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After reading everything, I can’t believe how blessed I am by not having any symptoms. I feel like it’s the old adage, if it’s not broke, don’t fix it.
My husband was with me at the neuro and he does not want me to have treatment either. The neuro was very upset, pointed his finger at me and said oh, you’re one of those people. I know your kind. He would not discuss anything about the procedures.

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@lori13. wow! At 59 I don’t know what to say to you, but I understand your logic. If I could go back in time I probably go that route also. I choose preventive treatment, and now I’m on the slow recovery road. Even if the treatments go according to plan, its still Brain surgery. I think doctors minimize that part.There will be side effects and deficits in most cases. However, foregoing treatment is a gamble. All you have to do is peruse this site to see and the serious and complicated ways this thing can play out if the AVM ruptures.

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Had you had symptoms or problems?

Lori hi. I’m in a similar position to you and if you look in the New Members strand you’ll see some people encouraging me along the journey.

For me, I know I’ve got an AVM, I’ve been listening to it for a year or more, saw an ENT consultant in August, had an MRI last month and I’m still waiting just to know what on earth I’ve really got. The National Health Service in the UK is free but perhaps very slow to move.

However, other than the pulsatile tinnitus - the pulse sounding in my ear - and a strong pulse on the back of my head, I’m without any of the more scary symptoms yet. So, even when I get a result from my MRI and then a slow handover to a neurovascular consultant, it still may yet be the right thing to do not to go digging where there is no immediate issue. The risks of surgery need to be lower than the risk of doing nothing.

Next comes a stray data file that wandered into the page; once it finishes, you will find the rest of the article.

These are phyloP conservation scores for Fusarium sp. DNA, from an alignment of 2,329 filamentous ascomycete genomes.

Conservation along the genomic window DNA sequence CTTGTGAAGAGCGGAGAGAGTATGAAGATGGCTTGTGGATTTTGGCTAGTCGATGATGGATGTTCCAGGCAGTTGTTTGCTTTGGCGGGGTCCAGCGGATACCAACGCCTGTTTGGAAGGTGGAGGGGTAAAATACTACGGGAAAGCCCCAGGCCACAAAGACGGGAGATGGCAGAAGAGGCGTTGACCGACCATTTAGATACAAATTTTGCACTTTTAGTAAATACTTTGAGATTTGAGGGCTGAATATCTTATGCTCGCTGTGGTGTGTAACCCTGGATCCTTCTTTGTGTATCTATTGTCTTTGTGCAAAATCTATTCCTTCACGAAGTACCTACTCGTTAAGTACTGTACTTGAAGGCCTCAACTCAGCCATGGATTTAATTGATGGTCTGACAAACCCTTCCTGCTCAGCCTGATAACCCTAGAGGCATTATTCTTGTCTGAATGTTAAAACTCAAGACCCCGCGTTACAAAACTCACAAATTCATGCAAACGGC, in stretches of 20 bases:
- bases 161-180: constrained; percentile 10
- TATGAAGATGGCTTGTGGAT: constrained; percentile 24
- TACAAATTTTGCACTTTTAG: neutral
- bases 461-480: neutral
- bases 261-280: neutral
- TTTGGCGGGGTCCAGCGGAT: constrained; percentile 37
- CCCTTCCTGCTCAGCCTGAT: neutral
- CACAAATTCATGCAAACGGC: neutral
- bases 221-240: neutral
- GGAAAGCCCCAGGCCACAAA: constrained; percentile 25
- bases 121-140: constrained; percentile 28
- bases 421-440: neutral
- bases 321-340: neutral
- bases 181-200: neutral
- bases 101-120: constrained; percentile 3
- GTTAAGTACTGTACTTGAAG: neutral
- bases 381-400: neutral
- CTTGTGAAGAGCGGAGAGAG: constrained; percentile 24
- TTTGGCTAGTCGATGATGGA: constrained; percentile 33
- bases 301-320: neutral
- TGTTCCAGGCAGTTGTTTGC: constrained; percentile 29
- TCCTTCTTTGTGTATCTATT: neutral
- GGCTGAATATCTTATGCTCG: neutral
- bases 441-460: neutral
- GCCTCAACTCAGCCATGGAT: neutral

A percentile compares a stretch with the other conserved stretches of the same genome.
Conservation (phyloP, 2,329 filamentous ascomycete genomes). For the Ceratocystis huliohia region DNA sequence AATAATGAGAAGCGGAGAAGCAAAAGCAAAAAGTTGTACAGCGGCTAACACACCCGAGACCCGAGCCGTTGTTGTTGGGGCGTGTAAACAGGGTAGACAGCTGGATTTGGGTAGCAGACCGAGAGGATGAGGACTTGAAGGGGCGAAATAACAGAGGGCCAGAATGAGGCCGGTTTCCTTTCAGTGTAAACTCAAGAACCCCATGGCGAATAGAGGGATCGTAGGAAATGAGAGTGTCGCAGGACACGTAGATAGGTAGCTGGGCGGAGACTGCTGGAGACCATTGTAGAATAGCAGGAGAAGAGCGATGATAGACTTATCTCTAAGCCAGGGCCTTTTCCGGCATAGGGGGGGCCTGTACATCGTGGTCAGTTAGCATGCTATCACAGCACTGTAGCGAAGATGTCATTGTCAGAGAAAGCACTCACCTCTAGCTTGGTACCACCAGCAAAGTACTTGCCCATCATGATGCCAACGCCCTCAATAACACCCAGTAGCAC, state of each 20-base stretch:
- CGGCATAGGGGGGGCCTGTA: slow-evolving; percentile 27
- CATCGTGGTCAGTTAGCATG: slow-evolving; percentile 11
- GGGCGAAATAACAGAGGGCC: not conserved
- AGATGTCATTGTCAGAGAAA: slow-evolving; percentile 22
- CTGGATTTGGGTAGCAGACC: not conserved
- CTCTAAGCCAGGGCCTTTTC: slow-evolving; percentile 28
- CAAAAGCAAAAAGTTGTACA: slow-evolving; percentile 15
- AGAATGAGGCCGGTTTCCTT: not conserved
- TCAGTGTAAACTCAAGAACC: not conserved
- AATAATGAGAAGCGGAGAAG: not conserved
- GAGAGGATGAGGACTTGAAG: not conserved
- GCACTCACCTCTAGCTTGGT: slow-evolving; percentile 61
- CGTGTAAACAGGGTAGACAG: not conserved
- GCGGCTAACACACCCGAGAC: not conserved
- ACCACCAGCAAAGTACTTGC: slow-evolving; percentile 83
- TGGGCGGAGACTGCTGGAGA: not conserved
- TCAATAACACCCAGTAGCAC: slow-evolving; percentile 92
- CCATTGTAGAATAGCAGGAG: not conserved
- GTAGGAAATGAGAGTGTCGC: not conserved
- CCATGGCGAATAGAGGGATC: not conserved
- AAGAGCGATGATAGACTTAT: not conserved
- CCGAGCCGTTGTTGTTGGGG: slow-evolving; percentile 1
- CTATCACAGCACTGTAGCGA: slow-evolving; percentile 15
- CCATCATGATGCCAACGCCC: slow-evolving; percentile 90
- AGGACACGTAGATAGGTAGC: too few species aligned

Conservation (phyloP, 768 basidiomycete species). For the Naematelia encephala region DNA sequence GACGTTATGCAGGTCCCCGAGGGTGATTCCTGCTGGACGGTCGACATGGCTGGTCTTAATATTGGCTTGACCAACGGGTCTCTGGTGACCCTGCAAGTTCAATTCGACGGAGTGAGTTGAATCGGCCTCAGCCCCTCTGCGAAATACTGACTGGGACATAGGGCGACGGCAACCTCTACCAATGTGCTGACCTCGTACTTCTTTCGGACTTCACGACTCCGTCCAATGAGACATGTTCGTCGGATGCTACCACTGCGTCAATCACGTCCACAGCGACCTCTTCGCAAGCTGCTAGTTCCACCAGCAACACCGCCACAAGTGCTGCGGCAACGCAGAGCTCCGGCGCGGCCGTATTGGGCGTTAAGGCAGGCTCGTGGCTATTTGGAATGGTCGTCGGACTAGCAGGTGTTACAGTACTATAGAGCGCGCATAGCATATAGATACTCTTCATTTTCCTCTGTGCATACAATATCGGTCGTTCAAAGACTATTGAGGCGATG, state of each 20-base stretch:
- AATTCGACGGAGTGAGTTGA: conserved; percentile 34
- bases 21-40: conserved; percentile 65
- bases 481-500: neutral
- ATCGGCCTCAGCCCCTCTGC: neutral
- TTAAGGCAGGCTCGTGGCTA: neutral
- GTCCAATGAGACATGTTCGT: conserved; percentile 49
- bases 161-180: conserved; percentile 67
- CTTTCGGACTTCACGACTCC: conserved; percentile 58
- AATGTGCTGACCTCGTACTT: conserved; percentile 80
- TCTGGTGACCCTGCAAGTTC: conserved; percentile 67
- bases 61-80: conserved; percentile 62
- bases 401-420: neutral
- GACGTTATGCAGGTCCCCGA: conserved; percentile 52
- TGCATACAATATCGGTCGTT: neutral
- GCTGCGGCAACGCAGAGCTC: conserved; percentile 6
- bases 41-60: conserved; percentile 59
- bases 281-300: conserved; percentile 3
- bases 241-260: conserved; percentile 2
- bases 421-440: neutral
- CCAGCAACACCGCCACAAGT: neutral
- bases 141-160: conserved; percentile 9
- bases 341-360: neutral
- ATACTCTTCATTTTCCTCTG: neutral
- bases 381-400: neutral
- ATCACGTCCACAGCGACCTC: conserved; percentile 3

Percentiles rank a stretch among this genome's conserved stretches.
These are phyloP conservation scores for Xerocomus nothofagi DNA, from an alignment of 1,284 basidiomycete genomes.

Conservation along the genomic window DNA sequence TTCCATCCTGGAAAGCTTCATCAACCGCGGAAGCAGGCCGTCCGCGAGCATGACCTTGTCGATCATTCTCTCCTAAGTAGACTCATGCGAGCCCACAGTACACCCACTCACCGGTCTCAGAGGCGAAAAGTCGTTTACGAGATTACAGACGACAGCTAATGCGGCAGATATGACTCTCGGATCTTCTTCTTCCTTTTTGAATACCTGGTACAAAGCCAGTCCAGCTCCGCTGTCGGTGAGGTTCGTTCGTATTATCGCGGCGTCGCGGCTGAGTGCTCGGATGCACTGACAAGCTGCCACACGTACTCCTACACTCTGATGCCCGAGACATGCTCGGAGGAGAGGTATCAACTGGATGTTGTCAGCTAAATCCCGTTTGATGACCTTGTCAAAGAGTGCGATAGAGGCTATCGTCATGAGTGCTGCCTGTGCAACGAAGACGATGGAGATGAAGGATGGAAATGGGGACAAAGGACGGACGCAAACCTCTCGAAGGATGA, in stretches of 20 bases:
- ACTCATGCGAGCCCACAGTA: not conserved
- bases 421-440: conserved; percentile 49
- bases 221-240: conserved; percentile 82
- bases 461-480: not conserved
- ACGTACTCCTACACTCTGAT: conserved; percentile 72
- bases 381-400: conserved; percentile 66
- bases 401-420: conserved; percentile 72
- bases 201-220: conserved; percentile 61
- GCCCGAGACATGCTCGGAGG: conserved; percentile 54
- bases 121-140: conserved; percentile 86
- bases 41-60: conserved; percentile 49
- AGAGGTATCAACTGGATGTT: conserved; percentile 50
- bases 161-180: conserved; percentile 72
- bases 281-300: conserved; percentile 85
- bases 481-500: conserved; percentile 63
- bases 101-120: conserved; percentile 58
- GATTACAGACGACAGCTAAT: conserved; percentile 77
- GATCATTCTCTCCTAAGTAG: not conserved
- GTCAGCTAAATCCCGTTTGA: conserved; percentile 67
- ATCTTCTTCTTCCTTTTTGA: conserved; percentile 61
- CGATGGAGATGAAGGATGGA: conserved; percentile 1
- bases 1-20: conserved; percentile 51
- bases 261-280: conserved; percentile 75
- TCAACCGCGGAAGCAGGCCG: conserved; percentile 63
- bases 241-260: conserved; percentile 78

One thing I feel positive about the UK NHS is that I’m not paying the consultant or the surgeon, so they don’t see an opportunity to earn their next golfing holiday when I walk in the door. So beware a consultant or surgeon who sees dollar signs when you walk in.

Keep in touch

Thank you so much for responding. I have decided I am getting a second opinion. You accurately expressed my sentiments: the risk of surgery has to be lower than the risk of doing nothing.
I occasionally hear a very faint whoosh in my left ear, when I lay down in bed at night on my left side. It is so faint, I almost can’t detect it. When I think I hear it, I roll to my back and it’s gone. I have had this all of my life. It’s nothing new and barely audible. I am very fortunate, very blessed.